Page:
From a comprehensive assessment, the parish is facing severe consequences from a battle between the Board of Trustees (BOT) and the Parochial Church Council (PCC) over control, accountability, and style of governance.
There was no special event on Sunday the 6th of March except a regular Sunday mass at the All Saints Anglican Church that sits on Renn Street at the intersection with Eldridge. With vehicles all over the parking lot and harmonious hymns heard from afar, there is no doubt the service was spiritually cordial. Preaching by the associate pastor Rev James Ohaju was pleasant and reflected peace and togetherness. But an unusual event happened at the very end of this service officiated by Parish Priest Venerable Augustine Iboodinma Ogbunugwu.
When the last prayer session was being observed, a member quietly handed a letter to the Venerable Ogbunugwu in an astonishingly queer manner. This letter turned out to be a notice adopted by the parish Board of Trustees and signed by its secretary Emeka Uyamadu asking Venerable Ogbunugwu to proceed to a 30-day administrative leave. The memo read in part, “The Board resolved to put you on 30 days administrative leave with pay beginning Sunday march 06th 2011. During this period, you are not to officiate on Sunday, any other worship, prayer, and other services and activities.”
This is just piece of a surmounting catastrophe that has been eating up peace and congeniality for almost 18 months now at All Saints. The church, which identifies itself as a “Church within the Worldwide Anglican Communion,” resumed worship in December 2000. On June 16, 2001, it was formally inducted into the Anglican Mission in America.
In its own classification, All Saints Anglican, just like most Christian churches, believes the Holy Scriptures of the Old and New Testaments to be the Word of God and to contain all things necessary to Salvation. Distinctively, the church by its testimony, “Affirms the Catholic Creeds, the dogmatic definitions of the General Councils of the undivided Church, the Book of Common Prayer and the Ordinal1662, the 39 articles of Religion, and the Church of England.”
However, these values have been compromised to make room for a complicated warfare among the church leadership in an apparently pitiful show of power, arrogance, and dishonest practices that have not only undermined respect for the congregation, but also have been threatening the continuity of the entire parish. It became so intricate that a member said, “There may not be All Saints tomorrow if this continues in same manner.”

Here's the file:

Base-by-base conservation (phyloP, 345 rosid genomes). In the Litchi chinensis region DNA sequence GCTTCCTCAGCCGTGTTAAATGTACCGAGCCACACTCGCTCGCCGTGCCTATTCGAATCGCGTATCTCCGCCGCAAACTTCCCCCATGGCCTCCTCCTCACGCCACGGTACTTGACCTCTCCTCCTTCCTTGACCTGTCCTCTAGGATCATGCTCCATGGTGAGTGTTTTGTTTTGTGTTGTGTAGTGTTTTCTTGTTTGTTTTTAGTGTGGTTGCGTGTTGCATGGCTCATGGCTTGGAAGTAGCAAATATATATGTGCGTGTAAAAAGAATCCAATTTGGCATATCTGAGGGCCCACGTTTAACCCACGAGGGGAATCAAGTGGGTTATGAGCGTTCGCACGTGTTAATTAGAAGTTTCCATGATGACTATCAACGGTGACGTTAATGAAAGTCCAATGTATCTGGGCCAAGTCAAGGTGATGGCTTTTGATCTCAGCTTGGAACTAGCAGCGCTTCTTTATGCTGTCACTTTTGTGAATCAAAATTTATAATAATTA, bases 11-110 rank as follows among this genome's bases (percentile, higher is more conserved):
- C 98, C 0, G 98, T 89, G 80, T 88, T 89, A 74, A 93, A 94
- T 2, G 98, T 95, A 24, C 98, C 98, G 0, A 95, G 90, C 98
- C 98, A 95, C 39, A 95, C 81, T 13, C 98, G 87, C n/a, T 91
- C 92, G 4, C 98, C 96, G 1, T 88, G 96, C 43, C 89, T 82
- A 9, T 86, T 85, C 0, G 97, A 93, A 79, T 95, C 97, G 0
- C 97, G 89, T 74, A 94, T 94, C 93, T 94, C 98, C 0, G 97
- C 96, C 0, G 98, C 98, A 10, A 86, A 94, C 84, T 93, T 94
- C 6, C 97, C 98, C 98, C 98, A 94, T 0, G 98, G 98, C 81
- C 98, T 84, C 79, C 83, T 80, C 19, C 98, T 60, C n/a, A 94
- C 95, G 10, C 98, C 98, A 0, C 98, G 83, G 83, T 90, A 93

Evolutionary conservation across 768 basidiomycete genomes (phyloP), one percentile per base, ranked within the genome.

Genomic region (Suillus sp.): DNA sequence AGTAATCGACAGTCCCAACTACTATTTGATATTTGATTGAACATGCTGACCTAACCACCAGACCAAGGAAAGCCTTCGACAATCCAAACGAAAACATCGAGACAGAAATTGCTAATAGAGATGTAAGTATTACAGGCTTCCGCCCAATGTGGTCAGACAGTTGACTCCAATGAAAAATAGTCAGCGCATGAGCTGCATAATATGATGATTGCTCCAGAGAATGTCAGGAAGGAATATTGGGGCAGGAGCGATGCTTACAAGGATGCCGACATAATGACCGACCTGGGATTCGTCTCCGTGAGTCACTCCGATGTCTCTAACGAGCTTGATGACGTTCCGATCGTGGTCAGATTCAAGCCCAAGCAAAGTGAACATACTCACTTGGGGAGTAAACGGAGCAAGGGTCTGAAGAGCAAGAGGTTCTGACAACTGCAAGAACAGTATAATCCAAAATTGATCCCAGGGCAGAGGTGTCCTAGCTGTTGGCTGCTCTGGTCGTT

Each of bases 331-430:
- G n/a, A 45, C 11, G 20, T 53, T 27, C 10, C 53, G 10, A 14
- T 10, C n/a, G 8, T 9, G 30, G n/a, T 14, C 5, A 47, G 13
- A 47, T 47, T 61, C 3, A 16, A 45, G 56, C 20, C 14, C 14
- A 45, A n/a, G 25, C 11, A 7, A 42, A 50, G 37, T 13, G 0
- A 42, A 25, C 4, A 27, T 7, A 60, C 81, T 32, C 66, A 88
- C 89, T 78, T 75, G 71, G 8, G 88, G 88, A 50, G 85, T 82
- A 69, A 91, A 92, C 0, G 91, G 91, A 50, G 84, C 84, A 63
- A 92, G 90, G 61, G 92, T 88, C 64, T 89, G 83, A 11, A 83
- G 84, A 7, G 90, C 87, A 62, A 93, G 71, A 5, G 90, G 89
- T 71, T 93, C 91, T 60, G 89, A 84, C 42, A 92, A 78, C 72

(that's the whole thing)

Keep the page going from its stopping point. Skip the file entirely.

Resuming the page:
From a comprehensive assessment, the parish is facing severe consequences from a battle between the Board of Trustees (BOT) and the Parochial Church Council (PCC) over control, accountability, and style of governance. Consequently, the issues at stake are a three-fold letter bomb: no legal justification of their current and proposed governance, a lack of transparency in church finances, and bastardization of the core Anglican values and traditions over a trendy Pentecostal worship of show.
The fight for control of church affairs seems to have reached its climax. International Guardian investigations reveal the church has technically split into two groups: one led by key board members, including Ken Okorie and Board chairman Foster Duru, while the other is led by most members of the PCC who also are solidly behind the estranged parish priest Venerable Ogbunugwu.
Furthermore, this fight seems to be undermining the Parish By-Laws which are crystal clear on governance. The 5-member BOT, constituted to be consistent with requirements of an incorporated entity in the State of Texas, has a limited function – “To set policy, approve capital development and other major projects, protect the church and its assets, and mediate issues within the PCC.” The PCC, however, is accorded the rest of church management, including a total control of all rents, collections, church money, and general expenses. To add more weight to its responsibility, the by-laws charge that “No Church, Chapel or Parsonage House shall be erected, taken down, or altered externally, nor shall any internal alterations be made in any Church or Chapel until plans have been submitted to, and approved by the Parochial Church Committee.”